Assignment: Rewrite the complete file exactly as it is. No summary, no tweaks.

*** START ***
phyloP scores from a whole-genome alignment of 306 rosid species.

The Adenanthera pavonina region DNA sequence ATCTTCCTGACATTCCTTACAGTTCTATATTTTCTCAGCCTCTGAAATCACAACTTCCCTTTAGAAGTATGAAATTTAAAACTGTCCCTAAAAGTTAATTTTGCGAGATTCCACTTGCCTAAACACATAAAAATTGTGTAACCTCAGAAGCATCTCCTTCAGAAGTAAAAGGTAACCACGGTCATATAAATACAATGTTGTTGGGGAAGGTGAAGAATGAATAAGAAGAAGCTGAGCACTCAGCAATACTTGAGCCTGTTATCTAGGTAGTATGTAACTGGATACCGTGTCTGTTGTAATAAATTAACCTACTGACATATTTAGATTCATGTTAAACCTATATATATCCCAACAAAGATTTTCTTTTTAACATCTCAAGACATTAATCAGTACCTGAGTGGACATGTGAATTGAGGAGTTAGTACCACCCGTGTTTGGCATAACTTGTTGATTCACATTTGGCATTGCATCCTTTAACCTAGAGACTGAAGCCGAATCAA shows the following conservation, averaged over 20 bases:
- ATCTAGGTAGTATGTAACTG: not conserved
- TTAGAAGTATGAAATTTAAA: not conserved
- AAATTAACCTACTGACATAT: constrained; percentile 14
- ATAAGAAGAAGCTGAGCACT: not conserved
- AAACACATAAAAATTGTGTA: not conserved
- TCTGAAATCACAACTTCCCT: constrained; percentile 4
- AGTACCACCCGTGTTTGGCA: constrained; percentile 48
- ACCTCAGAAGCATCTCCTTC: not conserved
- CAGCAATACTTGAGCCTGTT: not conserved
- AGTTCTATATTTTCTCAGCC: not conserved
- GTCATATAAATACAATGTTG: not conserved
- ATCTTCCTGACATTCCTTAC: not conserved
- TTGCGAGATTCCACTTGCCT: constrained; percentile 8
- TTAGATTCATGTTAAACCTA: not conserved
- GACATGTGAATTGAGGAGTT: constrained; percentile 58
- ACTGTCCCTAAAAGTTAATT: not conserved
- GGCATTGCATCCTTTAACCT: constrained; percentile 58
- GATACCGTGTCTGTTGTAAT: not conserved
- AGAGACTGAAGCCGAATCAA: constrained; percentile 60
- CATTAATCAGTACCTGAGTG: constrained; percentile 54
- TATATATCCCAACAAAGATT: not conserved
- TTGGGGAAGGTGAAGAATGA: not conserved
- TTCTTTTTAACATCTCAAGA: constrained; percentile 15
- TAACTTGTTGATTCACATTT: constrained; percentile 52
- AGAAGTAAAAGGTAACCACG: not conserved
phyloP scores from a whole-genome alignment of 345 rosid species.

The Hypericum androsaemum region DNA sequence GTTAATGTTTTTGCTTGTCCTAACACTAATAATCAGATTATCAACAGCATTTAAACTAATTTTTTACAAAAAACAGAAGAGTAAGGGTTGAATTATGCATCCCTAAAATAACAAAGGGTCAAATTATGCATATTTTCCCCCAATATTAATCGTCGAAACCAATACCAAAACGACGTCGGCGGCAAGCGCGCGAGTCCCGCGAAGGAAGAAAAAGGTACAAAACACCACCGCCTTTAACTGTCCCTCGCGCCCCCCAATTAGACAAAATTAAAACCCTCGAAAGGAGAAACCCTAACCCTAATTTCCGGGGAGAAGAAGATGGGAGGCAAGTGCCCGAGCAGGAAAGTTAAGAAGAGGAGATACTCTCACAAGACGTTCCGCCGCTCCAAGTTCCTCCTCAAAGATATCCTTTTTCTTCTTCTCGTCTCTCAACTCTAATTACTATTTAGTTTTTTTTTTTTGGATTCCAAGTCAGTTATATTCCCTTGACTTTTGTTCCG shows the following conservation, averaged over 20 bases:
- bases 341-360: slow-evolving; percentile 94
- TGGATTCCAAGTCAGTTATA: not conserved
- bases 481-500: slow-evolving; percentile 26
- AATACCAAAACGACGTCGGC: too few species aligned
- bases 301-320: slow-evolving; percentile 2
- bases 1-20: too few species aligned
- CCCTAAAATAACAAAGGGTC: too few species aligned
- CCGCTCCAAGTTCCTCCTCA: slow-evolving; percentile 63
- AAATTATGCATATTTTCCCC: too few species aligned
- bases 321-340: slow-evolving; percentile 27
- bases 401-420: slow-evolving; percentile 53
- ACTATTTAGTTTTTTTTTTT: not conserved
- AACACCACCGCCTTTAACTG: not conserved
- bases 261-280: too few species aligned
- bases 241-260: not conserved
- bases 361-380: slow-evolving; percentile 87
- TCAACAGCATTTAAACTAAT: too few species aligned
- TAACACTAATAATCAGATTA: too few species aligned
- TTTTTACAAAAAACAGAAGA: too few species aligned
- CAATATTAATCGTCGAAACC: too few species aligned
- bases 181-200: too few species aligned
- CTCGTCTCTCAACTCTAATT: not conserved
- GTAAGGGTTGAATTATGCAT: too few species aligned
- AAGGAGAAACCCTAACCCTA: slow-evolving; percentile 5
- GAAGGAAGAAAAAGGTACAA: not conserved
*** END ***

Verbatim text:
phyloP scores from a whole-genome alignment of 306 rosid species.

The Adenanthera pavonina region DNA sequence ATCTTCCTGACATTCCTTACAGTTCTATATTTTCTCAGCCTCTGAAATCACAACTTCCCTTTAGAAGTATGAAATTTAAAACTGTCCCTAAAAGTTAATTTTGCGAGATTCCACTTGCCTAAACACATAAAAATTGTGTAACCTCAGAAGCATCTCCTTCAGAAGTAAAAGGTAACCACGGTCATATAAATACAATGTTGTTGGGGAAGGTGAAGAATGAATAAGAAGAAGCTGAGCACTCAGCAATACTTGAGCCTGTTATCTAGGTAGTATGTAACTGGATACCGTGTCTGTTGTAATAAATTAACCTACTGACATATTTAGATTCATGTTAAACCTATATATATCCCAACAAAGATTTTCTTTTTAACATCTCAAGACATTAATCAGTACCTGAGTGGACATGTGAATTGAGGAGTTAGTACCACCCGTGTTTGGCATAACTTGTTGATTCACATTTGGCATTGCATCCTTTAACCTAGAGACTGAAGCCGAATCAA shows the following conservation, averaged over 20 bases:
- ATCTAGGTAGTATGTAACTG: not conserved
- TTAGAAGTATGAAATTTAAA: not conserved
- AAATTAACCTACTGACATAT: constrained; percentile 14
- ATAAGAAGAAGCTGAGCACT: not conserved
- AAACACATAAAAATTGTGTA: not conserved
- TCTGAAATCACAACTTCCCT: constrained; percentile 4
- AGTACCACCCGTGTTTGGCA: constrained; percentile 48
- ACCTCAGAAGCATCTCCTTC: not conserved
- CAGCAATACTTGAGCCTGTT: not conserved
- AGTTCTATATTTTCTCAGCC: not conserved
- GTCATATAAATACAATGTTG: not conserved
- ATCTTCCTGACATTCCTTAC: not conserved
- TTGCGAGATTCCACTTGCCT: constrained; percentile 8
- TTAGATTCATGTTAAACCTA: not conserved
- GACATGTGAATTGAGGAGTT: constrained; percentile 58
- ACTGTCCCTAAAAGTTAATT: not conserved
- GGCATTGCATCCTTTAACCT: constrained; percentile 58
- GATACCGTGTCTGTTGTAAT: not conserved
- AGAGACTGAAGCCGAATCAA: constrained; percentile 60
- CATTAATCAGTACCTGAGTG: constrained; percentile 54
- TATATATCCCAACAAAGATT: not conserved
- TTGGGGAAGGTGAAGAATGA: not conserved
- TTCTTTTTAACATCTCAAGA: constrained; percentile 15
- TAACTTGTTGATTCACATTT: constrained; percentile 52
- AGAAGTAAAAGGTAACCACG: not conserved
phyloP scores from a whole-genome alignment of 345 rosid species.

The Hypericum androsaemum region DNA sequence GTTAATGTTTTTGCTTGTCCTAACACTAATAATCAGATTATCAACAGCATTTAAACTAATTTTTTACAAAAAACAGAAGAGTAAGGGTTGAATTATGCATCCCTAAAATAACAAAGGGTCAAATTATGCATATTTTCCCCCAATATTAATCGTCGAAACCAATACCAAAACGACGTCGGCGGCAAGCGCGCGAGTCCCGCGAAGGAAGAAAAAGGTACAAAACACCACCGCCTTTAACTGTCCCTCGCGCCCCCCAATTAGACAAAATTAAAACCCTCGAAAGGAGAAACCCTAACCCTAATTTCCGGGGAGAAGAAGATGGGAGGCAAGTGCCCGAGCAGGAAAGTTAAGAAGAGGAGATACTCTCACAAGACGTTCCGCCGCTCCAAGTTCCTCCTCAAAGATATCCTTTTTCTTCTTCTCGTCTCTCAACTCTAATTACTATTTAGTTTTTTTTTTTTGGATTCCAAGTCAGTTATATTCCCTTGACTTTTGTTCCG shows the following conservation, averaged over 20 bases:
- bases 341-360: slow-evolving; percentile 94
- TGGATTCCAAGTCAGTTATA: not conserved
- bases 481-500: slow-evolving; percentile 26
- AATACCAAAACGACGTCGGC: too few species aligned
- bases 301-320: slow-evolving; percentile 2
- bases 1-20: too few species aligned
- CCCTAAAATAACAAAGGGTC: too few species aligned
- CCGCTCCAAGTTCCTCCTCA: slow-evolving; percentile 63
- AAATTATGCATATTTTCCCC: too few species aligned
- bases 321-340: slow-evolving; percentile 27
- bases 401-420: slow-evolving; percentile 53
- ACTATTTAGTTTTTTTTTTT: not conserved
- AACACCACCGCCTTTAACTG: not conserved
- bases 261-280: too few species aligned
- bases 241-260: not conserved
- bases 361-380: slow-evolving; percentile 87
- TCAACAGCATTTAAACTAAT: too few species aligned
- TAACACTAATAATCAGATTA: too few species aligned
- TTTTTACAAAAAACAGAAGA: too few species aligned
- CAATATTAATCGTCGAAACC: too few species aligned
- bases 181-200: too few species aligned
- CTCGTCTCTCAACTCTAATT: not conserved
- GTAAGGGTTGAATTATGCAT: too few species aligned
- AAGGAGAAACCCTAACCCTA: slow-evolving; percentile 5
- GAAGGAAGAAAAAGGTACAA: not conserved